The Missing Link

21 Feb

Stories about Bigfoot have been in circulation for centuries. The Salish First Nations tribe of British Columbia called the creature ‘Sasquatch’, meaning ‘wild man of the woods’. In northern California the Huppa tribe called them ‘Oh-mah-ah’, while in the Cascades they are known as ‘Seeahtiks’. The notion of colonies of monsters living quietly in the modern USA and Canada admittedly sounds absurd; but this is partly because few people grasp the sheer size of the North American coniferous forests – thousands of square miles of totally uninhabited woodland, some still unexplored, where it would be possible to hide a herd of dinosaurs. Who knows what big surprise might be waiting if you go down to the woods one day?

The first recorded story of a Sasquatch footprint dates back to 1811. The explorer and trader David Thompson was crossing the Rockies towards the mouth of the Columbia river when, at the site of modern Jasper, Alberta, he came upon a footprint 14 inches by 8 inches, with four toes and claw marks. What convinced Thompson that it was not simply a grizzly bear was the fact that bears have five toes and rarely leave behind 14-inch footprints. The legend acquired a touch of horror in 1910, when Bigfoot was blamed for two headless corpses found near Great Slave Lake in the Northwest Territories – even though it was far more likely that the murderer was human. Later that year the Seattle Times contained a report about ‘mountain devils’ who attacked a prospector at Mount St Lawrence. The attackers were described as half human and half monster, between seven and eight feet tall. To the Clallam and Quinault Native American tribes the creatures were known as Seeahtiks – the missing link between men and beasts.

It was only in the 1960s that a truly convincing piece of evidence appeared after centuries of rumours, hearsay and uncorroborated witness statements. In October 1967 two young men called Roger Patterson and Bob Gimlin were in Bluff Creek in Del Norte country, northern California, when they were thrown from their horses as they rounded the bend in the Creek. About a hundred feet ahead, on the other side of the Creek bed, there was a huge, hairy creature that walked like a man. Although the creature lost them when they tried to follow it, Patterson did manage to film it on his video camera. The film – which has become famous – shows a large, heavy creature with a fur-covered face and a conical shape to the top of its head. As it strides past it turns its head and looks straight at the camera, apparently unafraid. Inevitably, there were many scientists who dismissed the film as a hoax, claiming that the creature was a man dressed in a monkey suit. But if it was a hoax, does that mean that it is one that has been perpetrated for centuries and, if so, to what end?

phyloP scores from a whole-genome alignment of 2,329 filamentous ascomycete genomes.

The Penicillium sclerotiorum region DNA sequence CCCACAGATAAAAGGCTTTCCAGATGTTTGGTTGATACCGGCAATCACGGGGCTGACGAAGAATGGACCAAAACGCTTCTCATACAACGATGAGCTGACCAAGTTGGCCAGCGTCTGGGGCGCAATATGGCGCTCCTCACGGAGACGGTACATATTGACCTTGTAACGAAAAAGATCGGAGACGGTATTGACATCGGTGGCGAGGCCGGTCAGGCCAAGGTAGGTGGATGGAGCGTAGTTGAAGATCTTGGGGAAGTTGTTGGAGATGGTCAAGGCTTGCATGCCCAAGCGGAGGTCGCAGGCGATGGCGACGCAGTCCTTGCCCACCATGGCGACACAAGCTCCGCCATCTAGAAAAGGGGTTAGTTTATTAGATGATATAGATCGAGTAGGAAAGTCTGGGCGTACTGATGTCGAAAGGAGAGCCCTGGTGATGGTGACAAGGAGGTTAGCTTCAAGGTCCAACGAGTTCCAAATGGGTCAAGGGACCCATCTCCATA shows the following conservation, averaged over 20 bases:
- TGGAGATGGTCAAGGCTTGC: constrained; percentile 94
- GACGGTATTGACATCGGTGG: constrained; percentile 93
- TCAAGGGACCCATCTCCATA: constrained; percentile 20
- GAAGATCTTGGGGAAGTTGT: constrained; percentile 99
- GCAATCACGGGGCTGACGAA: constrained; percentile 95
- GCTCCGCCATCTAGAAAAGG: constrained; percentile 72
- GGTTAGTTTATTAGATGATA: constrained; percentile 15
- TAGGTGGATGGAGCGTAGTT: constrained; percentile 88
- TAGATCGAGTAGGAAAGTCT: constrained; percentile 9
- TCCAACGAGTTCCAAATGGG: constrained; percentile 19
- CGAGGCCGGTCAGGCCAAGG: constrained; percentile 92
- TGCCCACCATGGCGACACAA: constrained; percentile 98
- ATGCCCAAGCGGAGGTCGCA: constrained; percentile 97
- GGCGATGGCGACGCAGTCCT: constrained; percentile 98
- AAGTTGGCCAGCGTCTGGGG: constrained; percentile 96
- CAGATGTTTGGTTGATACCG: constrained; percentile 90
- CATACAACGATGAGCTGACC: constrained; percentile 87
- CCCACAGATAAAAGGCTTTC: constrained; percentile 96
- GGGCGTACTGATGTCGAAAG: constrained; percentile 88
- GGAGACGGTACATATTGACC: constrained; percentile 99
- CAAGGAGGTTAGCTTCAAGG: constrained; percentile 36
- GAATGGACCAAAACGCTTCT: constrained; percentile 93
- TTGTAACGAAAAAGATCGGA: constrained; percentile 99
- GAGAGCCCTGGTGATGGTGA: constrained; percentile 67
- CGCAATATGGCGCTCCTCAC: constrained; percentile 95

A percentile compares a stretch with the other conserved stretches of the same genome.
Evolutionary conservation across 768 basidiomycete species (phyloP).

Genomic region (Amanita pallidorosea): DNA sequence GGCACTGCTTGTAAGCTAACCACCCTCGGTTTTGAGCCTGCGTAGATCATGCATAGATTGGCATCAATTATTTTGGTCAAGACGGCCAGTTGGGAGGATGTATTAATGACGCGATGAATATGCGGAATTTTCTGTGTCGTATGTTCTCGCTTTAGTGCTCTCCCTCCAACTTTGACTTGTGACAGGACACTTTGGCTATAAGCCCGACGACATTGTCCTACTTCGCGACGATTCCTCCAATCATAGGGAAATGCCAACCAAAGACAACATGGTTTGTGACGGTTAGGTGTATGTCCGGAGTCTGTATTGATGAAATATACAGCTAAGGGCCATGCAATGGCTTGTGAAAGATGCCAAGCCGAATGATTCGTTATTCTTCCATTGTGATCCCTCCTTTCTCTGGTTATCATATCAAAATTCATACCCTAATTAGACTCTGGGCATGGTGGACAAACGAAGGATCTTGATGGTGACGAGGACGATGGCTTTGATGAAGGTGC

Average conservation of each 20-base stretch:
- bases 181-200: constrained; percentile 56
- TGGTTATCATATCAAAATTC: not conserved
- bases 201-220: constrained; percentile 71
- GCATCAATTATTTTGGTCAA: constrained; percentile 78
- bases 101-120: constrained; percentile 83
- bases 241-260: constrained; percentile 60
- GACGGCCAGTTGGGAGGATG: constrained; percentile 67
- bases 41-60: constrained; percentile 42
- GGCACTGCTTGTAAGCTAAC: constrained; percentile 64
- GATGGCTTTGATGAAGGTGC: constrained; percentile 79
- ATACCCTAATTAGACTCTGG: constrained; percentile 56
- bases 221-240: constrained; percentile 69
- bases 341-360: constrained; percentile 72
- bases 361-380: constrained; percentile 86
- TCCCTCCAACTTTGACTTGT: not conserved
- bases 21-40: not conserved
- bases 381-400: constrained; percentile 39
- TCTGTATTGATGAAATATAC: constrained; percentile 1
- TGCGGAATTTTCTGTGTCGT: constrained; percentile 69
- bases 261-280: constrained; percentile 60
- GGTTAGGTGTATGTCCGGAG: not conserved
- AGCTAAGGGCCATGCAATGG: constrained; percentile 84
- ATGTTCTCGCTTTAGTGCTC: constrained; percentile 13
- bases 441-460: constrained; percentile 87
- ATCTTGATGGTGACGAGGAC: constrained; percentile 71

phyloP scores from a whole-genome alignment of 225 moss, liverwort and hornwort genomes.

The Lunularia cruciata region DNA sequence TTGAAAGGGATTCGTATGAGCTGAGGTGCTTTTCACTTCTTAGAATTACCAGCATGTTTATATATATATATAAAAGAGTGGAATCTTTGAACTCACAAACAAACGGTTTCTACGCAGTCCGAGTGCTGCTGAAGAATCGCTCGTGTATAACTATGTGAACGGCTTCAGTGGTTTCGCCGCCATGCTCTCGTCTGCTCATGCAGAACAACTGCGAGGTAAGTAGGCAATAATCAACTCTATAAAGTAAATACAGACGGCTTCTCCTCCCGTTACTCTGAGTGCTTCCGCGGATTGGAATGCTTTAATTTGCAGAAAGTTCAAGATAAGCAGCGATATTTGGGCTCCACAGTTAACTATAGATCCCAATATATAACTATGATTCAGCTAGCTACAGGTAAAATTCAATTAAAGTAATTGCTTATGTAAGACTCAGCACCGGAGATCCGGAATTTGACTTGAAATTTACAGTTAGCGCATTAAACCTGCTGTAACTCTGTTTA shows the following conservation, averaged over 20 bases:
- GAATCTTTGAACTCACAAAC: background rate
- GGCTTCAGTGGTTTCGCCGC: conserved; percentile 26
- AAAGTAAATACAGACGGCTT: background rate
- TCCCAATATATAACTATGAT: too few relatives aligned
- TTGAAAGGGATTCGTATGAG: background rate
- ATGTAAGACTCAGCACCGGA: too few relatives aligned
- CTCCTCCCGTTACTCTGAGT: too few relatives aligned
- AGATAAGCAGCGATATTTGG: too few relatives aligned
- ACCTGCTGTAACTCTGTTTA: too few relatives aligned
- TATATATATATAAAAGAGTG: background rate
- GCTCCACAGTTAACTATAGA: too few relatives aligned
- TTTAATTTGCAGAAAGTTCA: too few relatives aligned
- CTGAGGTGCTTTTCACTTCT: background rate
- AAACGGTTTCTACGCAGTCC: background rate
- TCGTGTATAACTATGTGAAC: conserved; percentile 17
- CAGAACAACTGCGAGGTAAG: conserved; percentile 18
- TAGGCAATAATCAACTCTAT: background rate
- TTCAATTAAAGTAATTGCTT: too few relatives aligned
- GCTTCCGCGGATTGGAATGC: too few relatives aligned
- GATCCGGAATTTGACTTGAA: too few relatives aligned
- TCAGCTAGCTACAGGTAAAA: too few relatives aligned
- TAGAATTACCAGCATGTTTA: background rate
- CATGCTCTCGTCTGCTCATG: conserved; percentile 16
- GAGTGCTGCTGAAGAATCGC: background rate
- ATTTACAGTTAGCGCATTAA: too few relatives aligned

The Asian version of Bigfoot is the Yeti, also known as the Abominable Snowman. Ever since European travellers began to explore Tibet they had reported legends of a huge, ape-like creature called the Metohkangmi, which roughly translates as ‘abominable snowman’. The stories cover a huge area, from the Caucasus to the Himalayas, from the Pamirs, through Mongolia, to the far eastern tip of Russia. In central Asia they are called Yetis, while the tribes of eastern Asia refer to them as Almas. The earliest references to them in the West seem to date from the mid-19th century. It was in 1921 that an expedition led by Colonel Howard-Bury, making a first attempt on the north face of Everest, saw in the distance a number of large, dark creatures moving against the snow and were told by their Tibetan porters that these were Yetis. In 1925 a Fellow of the Royal Geographical Society almost managed to get a photograph of a naked, upright creature on the Zemu Glacier, but it had vanished by the time that he had sighted the camera. And so the legends and the sightings continued to leak back to civilization, always with that slight element of doubt which made it possible for scientists to dismiss them as lies or mistakes. Then, in 1951, Eric Shipton’s photograph of a line of huge Yeti footprints caused a sensation, mostly because it was taken by a member of a serious scientific expedition, who could have no possible motive for stretching the facts. Besides, the photograph spoke for him!